11. An automatic door operator for the powered movement of a door and for imposing greater thrust on said door at the beginning of its movement than at the end of its movement, said operator comprising a shaft, motion transmitting connections from the shaft to the door, a crank arm mounted on the shaft, ya power operator movable against said crank arm to turn said shaft, and a link having a iixed pivot olset from the axis of shaft rotation and having a pivoted connection lto said operator whereby the path of operator movement comprises an arc about said link pivot which is eccentric with respect to the axis of shaft rotation whereby to shift the point of contact of the operator along said crank arm and vary the moment arm of said operator with respect to said shaft depending on the position of the door.

12. The device of claim l1 provided with a second power operator mounted at the opposite side of said crank arm from said power operator and having a pivotal connection with a second link having a xed pivot oifset from the axis of shaft rotation and at the side thereof opposite the fixed pivot of the Erst link, said second power operator having a path of movement which comprises an arc eccentric with the axis of shaft rotation whereby said door is powered in both its opening and closing movement and the moment arm of both said power operators is varied with respect to the position of the door.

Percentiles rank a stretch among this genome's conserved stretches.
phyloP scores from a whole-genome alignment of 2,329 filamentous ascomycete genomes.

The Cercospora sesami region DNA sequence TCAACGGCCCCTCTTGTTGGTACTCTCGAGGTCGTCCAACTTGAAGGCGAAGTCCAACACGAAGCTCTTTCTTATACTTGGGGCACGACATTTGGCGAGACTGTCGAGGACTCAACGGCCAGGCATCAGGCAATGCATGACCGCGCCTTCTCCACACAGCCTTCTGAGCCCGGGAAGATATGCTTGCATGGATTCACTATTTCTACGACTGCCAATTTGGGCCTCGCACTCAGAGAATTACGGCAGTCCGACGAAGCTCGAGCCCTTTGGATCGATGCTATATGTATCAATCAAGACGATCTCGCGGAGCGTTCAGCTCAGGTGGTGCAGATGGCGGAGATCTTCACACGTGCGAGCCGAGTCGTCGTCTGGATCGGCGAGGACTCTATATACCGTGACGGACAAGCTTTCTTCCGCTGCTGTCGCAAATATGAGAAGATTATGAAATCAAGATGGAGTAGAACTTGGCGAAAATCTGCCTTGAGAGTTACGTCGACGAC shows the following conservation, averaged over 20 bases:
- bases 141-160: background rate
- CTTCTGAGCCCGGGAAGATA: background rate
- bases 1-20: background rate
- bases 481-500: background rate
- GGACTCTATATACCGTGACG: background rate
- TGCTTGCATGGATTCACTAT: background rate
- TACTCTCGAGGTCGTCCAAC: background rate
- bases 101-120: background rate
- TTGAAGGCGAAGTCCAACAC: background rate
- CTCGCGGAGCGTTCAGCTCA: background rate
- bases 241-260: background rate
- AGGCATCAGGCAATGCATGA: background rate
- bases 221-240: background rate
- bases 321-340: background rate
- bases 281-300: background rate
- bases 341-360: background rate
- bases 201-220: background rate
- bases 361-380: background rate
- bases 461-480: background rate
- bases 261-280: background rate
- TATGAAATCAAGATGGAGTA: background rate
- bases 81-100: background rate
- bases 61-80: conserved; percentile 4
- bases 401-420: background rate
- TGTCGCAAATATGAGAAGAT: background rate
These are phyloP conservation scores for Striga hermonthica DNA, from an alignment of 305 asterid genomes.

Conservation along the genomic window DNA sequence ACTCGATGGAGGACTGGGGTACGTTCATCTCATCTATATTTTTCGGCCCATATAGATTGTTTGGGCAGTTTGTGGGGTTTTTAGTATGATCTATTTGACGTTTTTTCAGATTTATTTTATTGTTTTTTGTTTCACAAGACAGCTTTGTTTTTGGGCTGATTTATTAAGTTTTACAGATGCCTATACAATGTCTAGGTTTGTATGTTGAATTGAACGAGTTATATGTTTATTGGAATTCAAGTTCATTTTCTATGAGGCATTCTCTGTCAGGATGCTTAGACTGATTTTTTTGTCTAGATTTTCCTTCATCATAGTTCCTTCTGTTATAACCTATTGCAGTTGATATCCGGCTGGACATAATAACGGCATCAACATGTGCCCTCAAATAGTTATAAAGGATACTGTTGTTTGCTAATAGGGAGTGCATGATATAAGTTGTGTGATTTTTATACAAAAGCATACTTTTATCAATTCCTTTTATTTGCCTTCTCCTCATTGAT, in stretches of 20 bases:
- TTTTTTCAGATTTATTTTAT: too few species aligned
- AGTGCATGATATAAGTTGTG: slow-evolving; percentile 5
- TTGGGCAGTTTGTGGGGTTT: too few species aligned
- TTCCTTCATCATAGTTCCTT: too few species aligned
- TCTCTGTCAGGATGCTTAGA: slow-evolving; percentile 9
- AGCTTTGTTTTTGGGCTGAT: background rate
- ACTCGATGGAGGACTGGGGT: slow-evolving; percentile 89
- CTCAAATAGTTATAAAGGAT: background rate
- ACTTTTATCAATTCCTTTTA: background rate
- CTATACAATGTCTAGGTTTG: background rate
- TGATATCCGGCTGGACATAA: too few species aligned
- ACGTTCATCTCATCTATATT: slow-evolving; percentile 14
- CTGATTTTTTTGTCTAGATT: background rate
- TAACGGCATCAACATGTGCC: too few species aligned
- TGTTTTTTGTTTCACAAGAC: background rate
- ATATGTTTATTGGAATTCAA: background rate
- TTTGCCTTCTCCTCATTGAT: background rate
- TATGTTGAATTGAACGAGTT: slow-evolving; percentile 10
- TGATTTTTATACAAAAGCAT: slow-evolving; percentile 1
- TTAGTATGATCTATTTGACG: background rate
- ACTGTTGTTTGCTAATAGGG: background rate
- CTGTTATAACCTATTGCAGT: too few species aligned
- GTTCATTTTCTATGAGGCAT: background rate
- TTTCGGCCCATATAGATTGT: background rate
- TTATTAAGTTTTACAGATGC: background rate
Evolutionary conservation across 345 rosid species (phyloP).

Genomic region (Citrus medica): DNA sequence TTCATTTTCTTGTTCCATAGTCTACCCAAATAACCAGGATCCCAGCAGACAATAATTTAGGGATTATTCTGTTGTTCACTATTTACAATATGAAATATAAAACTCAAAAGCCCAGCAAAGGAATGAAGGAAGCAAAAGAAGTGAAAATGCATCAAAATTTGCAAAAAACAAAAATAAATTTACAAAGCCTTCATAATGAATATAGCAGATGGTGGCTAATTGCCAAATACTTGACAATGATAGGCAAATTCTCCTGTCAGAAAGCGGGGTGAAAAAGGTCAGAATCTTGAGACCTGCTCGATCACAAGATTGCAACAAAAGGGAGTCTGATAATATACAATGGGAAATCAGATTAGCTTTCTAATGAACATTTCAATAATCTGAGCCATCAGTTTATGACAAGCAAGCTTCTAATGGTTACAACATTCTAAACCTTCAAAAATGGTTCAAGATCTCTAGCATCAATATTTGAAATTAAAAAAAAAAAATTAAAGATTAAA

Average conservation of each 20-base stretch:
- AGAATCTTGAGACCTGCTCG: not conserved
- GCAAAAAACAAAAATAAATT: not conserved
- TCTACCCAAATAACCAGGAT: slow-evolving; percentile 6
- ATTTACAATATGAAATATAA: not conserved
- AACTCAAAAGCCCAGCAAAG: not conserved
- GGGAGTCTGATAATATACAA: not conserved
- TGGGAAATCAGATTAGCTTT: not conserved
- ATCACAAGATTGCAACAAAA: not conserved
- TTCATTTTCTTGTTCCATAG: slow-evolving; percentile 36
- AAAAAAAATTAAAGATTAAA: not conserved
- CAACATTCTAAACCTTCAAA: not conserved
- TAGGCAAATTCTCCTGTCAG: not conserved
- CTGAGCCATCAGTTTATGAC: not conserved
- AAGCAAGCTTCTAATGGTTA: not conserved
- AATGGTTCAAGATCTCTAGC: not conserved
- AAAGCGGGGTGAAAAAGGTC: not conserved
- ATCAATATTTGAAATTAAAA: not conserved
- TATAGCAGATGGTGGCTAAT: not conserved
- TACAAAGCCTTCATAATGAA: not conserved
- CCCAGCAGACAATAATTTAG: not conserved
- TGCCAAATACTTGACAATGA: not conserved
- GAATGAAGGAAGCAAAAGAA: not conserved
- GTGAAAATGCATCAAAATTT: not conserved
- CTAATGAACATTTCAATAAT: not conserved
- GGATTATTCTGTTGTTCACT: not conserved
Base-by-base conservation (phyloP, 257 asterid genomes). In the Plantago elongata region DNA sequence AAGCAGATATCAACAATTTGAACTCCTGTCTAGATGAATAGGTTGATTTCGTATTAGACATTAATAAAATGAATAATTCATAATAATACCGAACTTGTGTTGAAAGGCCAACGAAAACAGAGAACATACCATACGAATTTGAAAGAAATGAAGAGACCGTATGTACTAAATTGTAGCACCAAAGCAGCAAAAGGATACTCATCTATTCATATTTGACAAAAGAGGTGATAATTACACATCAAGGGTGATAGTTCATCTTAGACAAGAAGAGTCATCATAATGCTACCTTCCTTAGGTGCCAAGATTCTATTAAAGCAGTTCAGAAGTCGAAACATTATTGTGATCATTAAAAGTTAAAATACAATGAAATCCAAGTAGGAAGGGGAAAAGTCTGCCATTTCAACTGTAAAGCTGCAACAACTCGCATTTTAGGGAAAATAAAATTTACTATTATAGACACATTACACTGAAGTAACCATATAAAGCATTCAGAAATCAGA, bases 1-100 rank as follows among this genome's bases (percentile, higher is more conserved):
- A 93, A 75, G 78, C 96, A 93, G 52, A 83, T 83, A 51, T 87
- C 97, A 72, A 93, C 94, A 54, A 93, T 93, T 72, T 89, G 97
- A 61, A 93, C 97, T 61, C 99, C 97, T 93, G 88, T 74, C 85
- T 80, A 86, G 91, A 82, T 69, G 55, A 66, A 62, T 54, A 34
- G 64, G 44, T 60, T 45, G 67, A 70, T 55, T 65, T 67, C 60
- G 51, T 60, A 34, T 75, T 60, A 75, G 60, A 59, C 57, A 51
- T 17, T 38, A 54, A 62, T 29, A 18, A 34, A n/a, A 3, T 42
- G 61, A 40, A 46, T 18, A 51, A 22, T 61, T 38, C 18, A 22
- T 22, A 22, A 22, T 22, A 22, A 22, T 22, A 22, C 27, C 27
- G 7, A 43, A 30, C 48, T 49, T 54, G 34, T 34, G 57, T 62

13. The device of claim 11 wherein said crank arm comprises a wedge surface disposed at an oblique angle to the path of the rst increments of power operator movement whereby to increase the mechanical advantage of the power operator with respect to the shaft in said rst increments of power operator movement.

References Cited in the le of this patent UNITED STATES PATENTS 182,184 Funk Sept. 12, 1876 400,565 Haney Apr. 2, 1889 1,054,417 Hutchison Feb. 25, 1913 1,200,826 Forman Oct. 10, 1916 1,292,430 Cady Jan. 28, 1919 1,397,987 Sheppy Nov. 22, 1921 1,486,278 Brady Mar. 11, 1924 l 1,578,678 Norton Mar. 30, 1926 1,859,364 Haskell May 24, 1932 2,009,081 Conklin et al July 23, 1935 2,011,652 Rowntree Aug. 20, 1935 2,283,577 Roby May 19, 1942 2,385,151 Miller Sept. 18, 1945 2,386,216 Hay Oct. 9, 1945 2,536,489 Burke Jan. 2, 1951 2,550,349 Helz Apr. 24, 1951

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Classifications
U.S. Classification49/30, 74/516, 49/273, 91/444, 49/138, 92/162.00R, 49/137, 91/47
International ClassificationE05F15/00, E05F15/04
Cooperative ClassificationE05F15/04
European ClassificationE05F15/04